Why you can't teach an old mouse new tricks

Why you can't teach an old mouse new tricks
Mice were trained to do two actions (A1 and A2) in order to obtain two differently-flavoured food outcomes (O1, grain-based pellets; and O2, sweetened pellets). Then, mice were given unrestricted access to one of the pellets (specific satiety) and, immediately after, were allowed to choose between the two actions. After that, the action-outcome relationships were inverted (reversal), and the same procedure was repeated. Aged mice were able to appropriately choose the non-sated outcome on the first round, but were confused on their choice after the reversal. Credit: Matamales and Skrbis et al./Neuron 2016

The ability to adapt to changes in the environment is key to survival, but this type of behavioral flexibility is often impaired in older individuals. A study in mice published April 20, 2016 in Neuron shows that the age-related decline in forming new behaviors is partly due to the deterioration of a brain circuit that plays a key role in goal-directed learning.

The findings suggest that through faulty activation of this , new and old learning actively interfere in older mice, impairing their ability to select the most appropriate action in response to a changing environment, which leads to confusion.

"Flexibility issues in aging have long been described in other navigation and spatial memory tasks. Here we describe a similar flexibility problem but applied to goal-directed action, which of course has more detrimental consequences for everyday life and potentially compromises survival," says J. Bertran-Gonzalez of the University of Queensland. "This flexibility problem could constitute a first step towards major motivational decline and, in some cases, seed further cognitive conditions and dementia."

The ability to make choices between distinct courses of action depends on a brain region called the striatum, located in the forebrain and associated with planning and decision making. However, it has not been clear whether the age-related decline in striatal function impairs initial goal-directed learning per se or simply prevents the updating of this learning in face of new environmental demands.

Both young and aged mice did proper choices of the 'valued' lever on the first round of testing. Movies show their performance on the second round of testing, where valued and devalued levers where swapped. This movie shows an aged mouse with exactly the same training. This mouse is alternating between levers, which indicates that he is now incapable of distinguishing the valued from the devalued lever. Credit: Matamales and Skrbis et al./Neuron 2016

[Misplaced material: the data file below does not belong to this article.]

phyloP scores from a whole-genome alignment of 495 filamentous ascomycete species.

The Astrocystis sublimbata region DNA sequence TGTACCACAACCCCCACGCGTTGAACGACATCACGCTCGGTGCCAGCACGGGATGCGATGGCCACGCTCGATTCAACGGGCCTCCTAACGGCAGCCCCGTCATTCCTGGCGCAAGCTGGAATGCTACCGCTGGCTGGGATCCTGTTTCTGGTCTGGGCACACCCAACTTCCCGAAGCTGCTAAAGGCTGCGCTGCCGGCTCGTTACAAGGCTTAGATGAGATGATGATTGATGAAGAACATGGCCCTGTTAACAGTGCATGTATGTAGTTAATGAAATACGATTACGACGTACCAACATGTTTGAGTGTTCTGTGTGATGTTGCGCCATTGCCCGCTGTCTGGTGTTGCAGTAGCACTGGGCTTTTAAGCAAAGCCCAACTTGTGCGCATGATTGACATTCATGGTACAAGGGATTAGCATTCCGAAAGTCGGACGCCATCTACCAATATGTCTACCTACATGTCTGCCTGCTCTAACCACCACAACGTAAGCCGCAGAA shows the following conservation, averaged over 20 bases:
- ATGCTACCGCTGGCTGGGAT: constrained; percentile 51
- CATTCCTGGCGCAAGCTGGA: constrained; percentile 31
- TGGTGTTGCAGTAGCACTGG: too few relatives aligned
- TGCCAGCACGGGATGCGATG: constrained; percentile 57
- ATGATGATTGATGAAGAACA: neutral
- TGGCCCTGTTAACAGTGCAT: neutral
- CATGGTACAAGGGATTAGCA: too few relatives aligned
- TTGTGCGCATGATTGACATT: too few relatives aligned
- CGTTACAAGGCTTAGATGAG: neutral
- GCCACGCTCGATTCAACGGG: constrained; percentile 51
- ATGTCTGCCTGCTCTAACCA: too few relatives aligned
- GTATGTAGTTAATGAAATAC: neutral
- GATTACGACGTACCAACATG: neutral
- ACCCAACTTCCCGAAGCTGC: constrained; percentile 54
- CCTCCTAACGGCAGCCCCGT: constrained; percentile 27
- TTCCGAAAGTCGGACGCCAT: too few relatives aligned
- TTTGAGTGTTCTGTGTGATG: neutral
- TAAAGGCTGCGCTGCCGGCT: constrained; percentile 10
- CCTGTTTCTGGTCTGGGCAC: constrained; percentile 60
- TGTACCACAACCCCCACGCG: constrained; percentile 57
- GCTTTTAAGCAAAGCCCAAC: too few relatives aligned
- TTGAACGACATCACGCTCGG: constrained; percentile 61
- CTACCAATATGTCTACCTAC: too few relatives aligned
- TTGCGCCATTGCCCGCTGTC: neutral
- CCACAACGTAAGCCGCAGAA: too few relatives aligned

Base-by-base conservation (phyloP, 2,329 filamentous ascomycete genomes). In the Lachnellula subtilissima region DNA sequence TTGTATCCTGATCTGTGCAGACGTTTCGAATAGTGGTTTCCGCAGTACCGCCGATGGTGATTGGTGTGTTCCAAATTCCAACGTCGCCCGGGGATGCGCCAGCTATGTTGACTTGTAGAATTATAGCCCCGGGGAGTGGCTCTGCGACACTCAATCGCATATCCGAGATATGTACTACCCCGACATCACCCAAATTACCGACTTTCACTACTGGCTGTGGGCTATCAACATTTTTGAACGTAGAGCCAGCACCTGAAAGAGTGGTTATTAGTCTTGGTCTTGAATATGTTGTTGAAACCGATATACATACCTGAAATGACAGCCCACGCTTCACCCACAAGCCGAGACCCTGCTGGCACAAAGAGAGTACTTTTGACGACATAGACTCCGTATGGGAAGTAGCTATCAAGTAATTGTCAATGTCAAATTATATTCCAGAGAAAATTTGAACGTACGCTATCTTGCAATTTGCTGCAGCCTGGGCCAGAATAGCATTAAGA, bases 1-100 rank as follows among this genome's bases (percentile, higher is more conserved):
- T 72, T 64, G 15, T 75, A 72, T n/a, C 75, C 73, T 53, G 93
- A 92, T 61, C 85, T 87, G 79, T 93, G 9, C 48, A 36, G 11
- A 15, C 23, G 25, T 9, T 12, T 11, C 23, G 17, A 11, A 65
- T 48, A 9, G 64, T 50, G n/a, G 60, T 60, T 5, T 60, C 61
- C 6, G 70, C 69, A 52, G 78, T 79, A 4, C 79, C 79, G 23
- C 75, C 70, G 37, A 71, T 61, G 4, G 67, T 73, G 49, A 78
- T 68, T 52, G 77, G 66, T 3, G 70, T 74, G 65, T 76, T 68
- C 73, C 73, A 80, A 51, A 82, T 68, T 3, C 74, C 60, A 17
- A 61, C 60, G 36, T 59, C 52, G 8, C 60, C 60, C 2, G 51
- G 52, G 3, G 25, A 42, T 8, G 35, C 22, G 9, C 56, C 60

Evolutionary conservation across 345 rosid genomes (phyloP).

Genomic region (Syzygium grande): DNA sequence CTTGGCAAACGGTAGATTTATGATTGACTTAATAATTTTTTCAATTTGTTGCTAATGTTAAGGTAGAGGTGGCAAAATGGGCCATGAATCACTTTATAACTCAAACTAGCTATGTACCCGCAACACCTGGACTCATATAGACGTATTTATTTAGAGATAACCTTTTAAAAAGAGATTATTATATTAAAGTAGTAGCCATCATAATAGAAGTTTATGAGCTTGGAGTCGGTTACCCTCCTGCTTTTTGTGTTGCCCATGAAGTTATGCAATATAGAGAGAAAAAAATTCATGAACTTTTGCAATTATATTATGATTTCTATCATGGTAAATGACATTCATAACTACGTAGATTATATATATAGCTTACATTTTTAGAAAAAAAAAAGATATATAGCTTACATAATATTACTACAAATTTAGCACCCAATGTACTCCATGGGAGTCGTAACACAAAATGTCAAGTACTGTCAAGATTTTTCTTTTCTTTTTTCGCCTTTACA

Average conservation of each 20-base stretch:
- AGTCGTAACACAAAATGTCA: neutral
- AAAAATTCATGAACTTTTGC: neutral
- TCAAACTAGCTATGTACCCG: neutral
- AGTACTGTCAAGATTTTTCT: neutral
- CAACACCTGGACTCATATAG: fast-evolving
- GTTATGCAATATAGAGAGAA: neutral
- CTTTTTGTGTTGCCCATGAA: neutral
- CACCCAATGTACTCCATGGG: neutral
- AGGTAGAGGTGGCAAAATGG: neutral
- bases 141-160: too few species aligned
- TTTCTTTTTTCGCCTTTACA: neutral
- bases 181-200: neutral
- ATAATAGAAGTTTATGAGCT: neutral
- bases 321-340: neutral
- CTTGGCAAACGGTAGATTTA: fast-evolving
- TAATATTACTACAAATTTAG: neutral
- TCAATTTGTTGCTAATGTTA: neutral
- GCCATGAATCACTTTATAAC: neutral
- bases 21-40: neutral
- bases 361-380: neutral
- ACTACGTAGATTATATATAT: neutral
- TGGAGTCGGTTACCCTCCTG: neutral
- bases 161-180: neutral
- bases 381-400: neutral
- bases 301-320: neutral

To find out, Bertran-Gonzalez and his team placed aged mice in a chamber and trained them to press two levers: one to receive a grain-based food reward, and the other to receive a food pellet that was identical except that it had a sweet taste. Then the mice were placed in another box, where they were given unrestricted access to only one of the pellets—say, grain-based pellets—for an hour. Immediately afterward, the mice were again placed in the original chamber and allowed to choose between the differently flavored . Both young and old mice preferred to eat the sweetened food pellets because they were tired of eating the grain-flavored pellets.

The researchers next switched the action-outcome associations, such that pressing lever one resulted in the delivery of sweetened food pellets, whereas lever two presses yielded grain-flavored pellets. Young mice successfully adjusted to this environmental change, pressing lever one to receive the sweetened food pellet after having gorged on the grain-based food pellets, and vice versa. However, old mice became confused and pressed the two levers at similar rates.

This age-related decline in was accompanied by the deterioration of a specific pathway in the brain, called the parafascicular-to-cholinergic interneuron pathway (PF-to-CIN), which resulted in faulty activation of striatal neurons. Disrupting this pathway in young mice recapitulated the behavioral deficits observed in old mice, resulting in interference between old and new action-outcome associations. Taken together, the findings show that the age-related decline in the PF-to-CIN pathway impairs the ability of to adjust to environmental changes in goal-directed learning tasks.

Behavioral adaptation is essential to survive in an ever-changing environment. Here, Bertran-Gonzalez and his team show a specific deficit in thalamostriatal circuits that prevents normally aged mice from integrating new with previous learning during the adaptation of action, resulting in conflicted goal-directed behavior. Credit: Matamales and Skrbis et al./Neuron 2016

The researchers are currently conducting several experiments examining other age-related alterations of goal-directed action that further contribute to motivational deficits, which are very common in the elderly but are often overlooked and confused with other age-related conditions.

"We think that it is of utmost importance that motivational decline is considered as a condition in its own right, so that strategies can be efficiently implemented early on to prevent motivational problems in the aged," Bertran-Gonzalez says. "In addition to extending the quality of life in the elderly, efficient restoration of motivational behaviors could in some cases reduce the risk of further cognitive decline and progression to dementia."


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More information: Neuron, Matamales and Skrbis et al.: "Aging-Related Dysfunction of Striatal Cholinergic Interneurons Produces Conflict in Action Selection" DOI: 10.1016/j.neuron.2016.03.006
Journal information: Neuron

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